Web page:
permission Posts

Poetry Corner: Rhyming with Permissions

When I was still working in the same office as Penguin Karen, we decided to try and re-write our Rights Department handover notes in rhyme. Not because we were bored or anything, but rather because we are both full of awesome.


The rhyme is below in the blog bit for all of your copy and pasting needs.




Hey! Hey You! You should be following me on Twitterjoining my Facebook Groupor sending me an ecard! I will make your life better. I sort of promise you this.

January 24, 2011 | 1 Comment

Rhyming with Permissions

Rhyming with Permissions

Here’s a rhyme about Permissions,
They’re boring and tedious and come with conditions,
So here is a list of what to do,
(Lucky for you, I made it rhyme too)
First you get that dreaded letter;
“Dear Sir or madam, Can I use this uh err…
Poem, I think, from Glimpses of Glory,
I want to use it in my children’s story”
You check Bradbury Phillips, that wonderful thing,
To see the title’s contractual thing,
Number – that’s it – then look it up,
You better be wary of harsh paper cuts!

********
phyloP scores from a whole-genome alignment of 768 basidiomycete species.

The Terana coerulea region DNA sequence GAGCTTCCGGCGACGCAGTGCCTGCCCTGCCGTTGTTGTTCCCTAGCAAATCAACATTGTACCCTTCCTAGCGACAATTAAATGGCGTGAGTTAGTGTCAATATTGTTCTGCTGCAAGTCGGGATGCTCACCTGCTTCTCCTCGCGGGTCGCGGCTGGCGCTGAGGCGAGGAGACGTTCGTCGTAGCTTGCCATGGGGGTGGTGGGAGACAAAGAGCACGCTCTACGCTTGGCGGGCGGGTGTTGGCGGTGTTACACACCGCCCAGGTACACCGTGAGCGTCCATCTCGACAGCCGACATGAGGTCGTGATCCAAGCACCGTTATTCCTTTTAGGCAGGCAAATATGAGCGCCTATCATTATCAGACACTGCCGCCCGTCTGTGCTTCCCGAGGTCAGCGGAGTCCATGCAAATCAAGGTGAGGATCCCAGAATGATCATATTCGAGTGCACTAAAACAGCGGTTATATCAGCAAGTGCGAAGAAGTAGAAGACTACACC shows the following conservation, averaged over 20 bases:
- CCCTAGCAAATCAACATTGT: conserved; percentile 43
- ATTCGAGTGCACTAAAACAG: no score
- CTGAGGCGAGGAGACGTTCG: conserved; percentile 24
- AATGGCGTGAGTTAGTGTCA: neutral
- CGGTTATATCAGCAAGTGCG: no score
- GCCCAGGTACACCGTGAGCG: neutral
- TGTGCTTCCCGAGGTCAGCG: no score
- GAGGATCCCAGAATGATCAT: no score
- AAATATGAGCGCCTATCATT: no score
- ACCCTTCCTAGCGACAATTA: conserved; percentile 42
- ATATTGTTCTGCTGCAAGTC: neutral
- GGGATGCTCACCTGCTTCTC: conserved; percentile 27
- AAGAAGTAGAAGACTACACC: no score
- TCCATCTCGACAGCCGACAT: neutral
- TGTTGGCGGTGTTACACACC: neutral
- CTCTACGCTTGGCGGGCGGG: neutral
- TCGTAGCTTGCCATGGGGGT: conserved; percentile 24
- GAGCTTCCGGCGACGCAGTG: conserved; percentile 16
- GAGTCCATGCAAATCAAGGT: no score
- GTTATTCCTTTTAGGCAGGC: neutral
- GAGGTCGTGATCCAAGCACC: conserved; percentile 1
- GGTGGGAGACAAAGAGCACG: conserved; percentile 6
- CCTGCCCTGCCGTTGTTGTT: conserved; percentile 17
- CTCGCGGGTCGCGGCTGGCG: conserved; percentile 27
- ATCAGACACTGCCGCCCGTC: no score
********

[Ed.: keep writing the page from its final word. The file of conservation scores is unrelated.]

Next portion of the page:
Ok, fine we own the rights,
But this Mr. Smith is rather facts-light,
So you hum and you haw and put it off,
And one month later you’ve had enough,
And you have to write (without much pleasure)
A response to this stupid Permissions letter;
“Dear Mr. Smith, I cannot process this request,
The information you gave is a bit of a mess
I need the page number, the amount of words used”
And so it re-joins the Permissions queue.
Ten seconds later, Mr. Smith replies,
“The poem I want is on page 45”
So you get up and head for the stacks,
To pick up the book and check these facts,
Right, and now another letter;
“Dear Mr. Smith, that was much better.
You can use this poem, for a fee –
Twenty-five pounds with VAT”
“Pounds eh? Not Dollars? I’m in the US”
(Oh Mr. Smith, you are a pest)
“Talk to Morehouse – they’ve got those rights”
And with that I’ll call it a night.

*A Rights department database, sometimes Excel sheet.

Glimpses of Glory by David Adam (SPCK, 2000)

January 24, 2011 | No Comments